Deeper seafloor habitats most at risk from bottom trawling


Bottom trawling—dragging nets along the sea floor—reduces biodiversity most severely in deeper, species-rich habitats, a study suggests. New research in the Dutch North Sea has shown that this type of trawling had less effect on species richness in shallow areas with coarse sediments. These results suggest that efforts should be made to reduce trawling in these kinds of sensitive habitats, the researchers say.

Across the globe, bottom trawling has become commonplace. This form of fishing uses heavy equipment to hold the net open, stirring up sediments, destroying habitats and threatening many marine species.

Understanding how bottom trawling affects different seafloor ecosystems could help policymakers to develop effective marine protected areas, reducing trawling activities in areas where ecosystems are more sensitive. However, trawling affects vast areas of the seafloor over long periods of time. To date, research examining the impacts of trawling has been limited to small areas and short time spans.

This study examined how the intensity of trawling affects biodiversity over a large area over six years. The researchers investigated how the impacts of trawling varied, depending on the characteristics of the ecosystem, such as biomass, water depth and sediment grain size. The researchers collected data on ecosystem characteristics and species richness—the number of different species—from 80 seafloor sampling stations, in the Dutch part of the North Sea. These were combined with estimates of trawling intensity in the area, based on vessel monitoring data from satellites.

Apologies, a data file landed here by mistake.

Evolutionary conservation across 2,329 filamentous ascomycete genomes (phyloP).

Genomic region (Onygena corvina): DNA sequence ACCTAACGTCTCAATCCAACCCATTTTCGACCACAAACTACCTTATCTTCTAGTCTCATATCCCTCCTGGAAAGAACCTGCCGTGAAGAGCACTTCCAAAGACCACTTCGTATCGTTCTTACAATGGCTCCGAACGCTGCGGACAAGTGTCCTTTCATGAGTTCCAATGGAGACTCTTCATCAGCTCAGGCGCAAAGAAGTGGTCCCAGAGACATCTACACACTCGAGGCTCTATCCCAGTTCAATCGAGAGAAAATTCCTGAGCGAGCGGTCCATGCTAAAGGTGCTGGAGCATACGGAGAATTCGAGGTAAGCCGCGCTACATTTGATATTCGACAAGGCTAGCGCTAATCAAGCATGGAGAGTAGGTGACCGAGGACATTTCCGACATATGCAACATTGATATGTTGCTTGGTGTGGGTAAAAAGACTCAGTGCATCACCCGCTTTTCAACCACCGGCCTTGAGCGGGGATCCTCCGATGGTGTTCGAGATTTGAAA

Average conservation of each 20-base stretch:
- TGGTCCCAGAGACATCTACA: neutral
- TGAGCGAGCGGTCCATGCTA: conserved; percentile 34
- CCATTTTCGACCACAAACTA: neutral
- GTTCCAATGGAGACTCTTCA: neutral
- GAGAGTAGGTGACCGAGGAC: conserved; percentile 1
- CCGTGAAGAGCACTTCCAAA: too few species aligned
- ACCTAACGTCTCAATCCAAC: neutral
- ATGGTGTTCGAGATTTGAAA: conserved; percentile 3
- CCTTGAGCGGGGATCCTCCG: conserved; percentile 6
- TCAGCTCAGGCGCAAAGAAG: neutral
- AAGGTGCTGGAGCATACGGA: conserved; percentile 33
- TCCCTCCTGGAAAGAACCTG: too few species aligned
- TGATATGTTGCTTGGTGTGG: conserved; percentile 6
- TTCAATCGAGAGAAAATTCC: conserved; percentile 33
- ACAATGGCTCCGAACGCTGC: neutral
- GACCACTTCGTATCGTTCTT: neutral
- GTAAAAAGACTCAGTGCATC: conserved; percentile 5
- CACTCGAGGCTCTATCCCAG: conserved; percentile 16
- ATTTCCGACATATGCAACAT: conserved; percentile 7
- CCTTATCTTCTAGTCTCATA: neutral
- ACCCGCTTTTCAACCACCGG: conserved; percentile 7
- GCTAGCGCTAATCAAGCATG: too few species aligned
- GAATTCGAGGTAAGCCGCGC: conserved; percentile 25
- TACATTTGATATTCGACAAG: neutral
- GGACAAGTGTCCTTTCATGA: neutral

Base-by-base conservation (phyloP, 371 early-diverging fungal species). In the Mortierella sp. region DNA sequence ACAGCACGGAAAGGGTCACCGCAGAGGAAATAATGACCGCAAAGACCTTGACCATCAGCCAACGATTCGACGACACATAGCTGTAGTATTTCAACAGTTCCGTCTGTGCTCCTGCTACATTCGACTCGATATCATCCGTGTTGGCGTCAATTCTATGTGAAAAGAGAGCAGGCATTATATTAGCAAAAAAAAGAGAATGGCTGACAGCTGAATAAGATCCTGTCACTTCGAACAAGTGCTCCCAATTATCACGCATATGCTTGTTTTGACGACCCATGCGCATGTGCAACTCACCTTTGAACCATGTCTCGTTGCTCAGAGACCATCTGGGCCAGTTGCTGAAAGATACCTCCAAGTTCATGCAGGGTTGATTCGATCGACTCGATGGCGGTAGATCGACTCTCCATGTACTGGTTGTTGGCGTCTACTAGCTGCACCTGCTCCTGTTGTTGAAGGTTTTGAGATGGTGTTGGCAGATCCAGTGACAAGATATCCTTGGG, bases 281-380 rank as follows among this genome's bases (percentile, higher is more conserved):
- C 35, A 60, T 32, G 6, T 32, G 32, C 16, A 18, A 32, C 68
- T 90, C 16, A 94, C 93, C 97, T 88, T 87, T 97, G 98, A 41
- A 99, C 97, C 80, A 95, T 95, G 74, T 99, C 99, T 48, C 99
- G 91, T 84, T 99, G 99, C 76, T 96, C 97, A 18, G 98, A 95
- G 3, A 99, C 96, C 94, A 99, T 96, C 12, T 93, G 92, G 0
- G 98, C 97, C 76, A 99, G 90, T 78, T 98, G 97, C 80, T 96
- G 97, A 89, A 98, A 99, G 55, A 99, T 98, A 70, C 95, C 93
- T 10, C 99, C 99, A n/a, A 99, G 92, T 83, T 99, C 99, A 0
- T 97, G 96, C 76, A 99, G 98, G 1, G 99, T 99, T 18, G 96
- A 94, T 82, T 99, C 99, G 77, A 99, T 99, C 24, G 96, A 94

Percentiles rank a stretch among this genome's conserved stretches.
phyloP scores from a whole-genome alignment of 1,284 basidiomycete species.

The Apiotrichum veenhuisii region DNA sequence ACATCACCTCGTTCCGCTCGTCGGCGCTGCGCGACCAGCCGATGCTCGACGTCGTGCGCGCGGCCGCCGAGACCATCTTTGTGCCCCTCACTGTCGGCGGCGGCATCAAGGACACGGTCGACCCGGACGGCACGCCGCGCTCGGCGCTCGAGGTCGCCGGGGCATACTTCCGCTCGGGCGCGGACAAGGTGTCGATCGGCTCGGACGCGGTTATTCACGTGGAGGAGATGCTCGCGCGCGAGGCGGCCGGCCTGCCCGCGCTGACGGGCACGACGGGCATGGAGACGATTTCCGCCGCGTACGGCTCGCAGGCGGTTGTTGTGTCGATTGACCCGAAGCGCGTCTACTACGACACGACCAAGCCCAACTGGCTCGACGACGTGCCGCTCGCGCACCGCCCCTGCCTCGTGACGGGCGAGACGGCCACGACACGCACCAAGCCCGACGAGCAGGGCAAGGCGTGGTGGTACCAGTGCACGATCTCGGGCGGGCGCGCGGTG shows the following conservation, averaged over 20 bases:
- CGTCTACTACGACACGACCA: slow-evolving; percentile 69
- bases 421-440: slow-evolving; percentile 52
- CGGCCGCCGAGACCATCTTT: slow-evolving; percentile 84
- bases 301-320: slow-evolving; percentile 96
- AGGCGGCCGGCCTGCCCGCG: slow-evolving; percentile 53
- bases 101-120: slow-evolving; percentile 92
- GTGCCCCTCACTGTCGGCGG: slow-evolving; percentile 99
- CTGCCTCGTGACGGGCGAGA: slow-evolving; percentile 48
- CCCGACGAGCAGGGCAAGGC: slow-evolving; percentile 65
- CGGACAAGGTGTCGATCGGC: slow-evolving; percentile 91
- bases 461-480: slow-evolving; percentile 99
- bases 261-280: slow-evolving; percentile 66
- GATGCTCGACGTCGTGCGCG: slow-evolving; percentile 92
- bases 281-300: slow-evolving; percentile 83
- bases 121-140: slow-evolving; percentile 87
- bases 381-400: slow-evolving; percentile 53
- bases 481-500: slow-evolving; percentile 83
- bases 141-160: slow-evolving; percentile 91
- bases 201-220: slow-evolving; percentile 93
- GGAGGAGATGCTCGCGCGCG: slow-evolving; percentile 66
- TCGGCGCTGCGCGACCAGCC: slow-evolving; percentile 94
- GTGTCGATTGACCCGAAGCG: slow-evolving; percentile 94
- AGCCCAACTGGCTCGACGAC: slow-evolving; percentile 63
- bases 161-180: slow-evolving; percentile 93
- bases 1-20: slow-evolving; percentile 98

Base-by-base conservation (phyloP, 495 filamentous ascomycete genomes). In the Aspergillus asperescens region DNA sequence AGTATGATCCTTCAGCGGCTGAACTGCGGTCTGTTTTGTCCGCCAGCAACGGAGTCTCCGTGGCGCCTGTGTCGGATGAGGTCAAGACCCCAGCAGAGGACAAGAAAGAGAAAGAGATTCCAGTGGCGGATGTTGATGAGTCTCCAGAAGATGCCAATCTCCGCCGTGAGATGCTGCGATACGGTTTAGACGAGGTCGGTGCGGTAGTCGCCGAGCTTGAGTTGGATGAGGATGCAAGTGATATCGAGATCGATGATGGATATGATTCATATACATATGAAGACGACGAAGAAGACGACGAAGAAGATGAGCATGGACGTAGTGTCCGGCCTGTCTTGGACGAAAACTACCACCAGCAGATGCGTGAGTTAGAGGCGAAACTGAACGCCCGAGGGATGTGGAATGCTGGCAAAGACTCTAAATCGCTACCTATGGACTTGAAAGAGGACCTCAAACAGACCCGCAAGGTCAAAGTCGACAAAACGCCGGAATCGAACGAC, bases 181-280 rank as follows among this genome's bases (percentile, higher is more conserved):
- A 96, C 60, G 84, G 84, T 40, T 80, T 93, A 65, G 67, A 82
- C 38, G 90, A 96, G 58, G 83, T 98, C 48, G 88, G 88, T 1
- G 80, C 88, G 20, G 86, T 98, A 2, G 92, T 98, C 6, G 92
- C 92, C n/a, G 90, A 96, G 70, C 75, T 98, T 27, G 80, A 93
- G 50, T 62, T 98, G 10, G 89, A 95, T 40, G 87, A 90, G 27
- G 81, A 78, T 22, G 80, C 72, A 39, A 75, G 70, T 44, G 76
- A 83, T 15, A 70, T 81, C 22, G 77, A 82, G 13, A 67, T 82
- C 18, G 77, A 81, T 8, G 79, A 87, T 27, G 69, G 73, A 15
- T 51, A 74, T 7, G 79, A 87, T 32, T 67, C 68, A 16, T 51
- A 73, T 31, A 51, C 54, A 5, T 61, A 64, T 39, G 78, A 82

As expected, sites which were more intensively trawled had lower species richness. The results showed that the negative effects of trawling on species richness were worst in relatively species-rich, deep areas of the sea that had fine-grained sediments. Shallow areas with coarse sediments suffered fewer ill effects on species richness from trawling, even those that experienced intensive trawling. This could be due to habitats in shallower areas having adapted to greater levels of natural disturbance, lowering the relative impact of trawling. Alternatively, trawl disturbance in the past could have changed species richness to such an extent that there are now few additional effects.

These findings suggest that protecting the species richness of sea floors could be effectively achieved by reducing the intensity of trawling in deeper waters and especially those areas with fine-grain sediments. However, species richness is only one aspect of overall ecosystem health. Future studies will be needed to better understand how trawling affects other factors, such as changes in the mix of species present and the overall functioning of the ecosystem.

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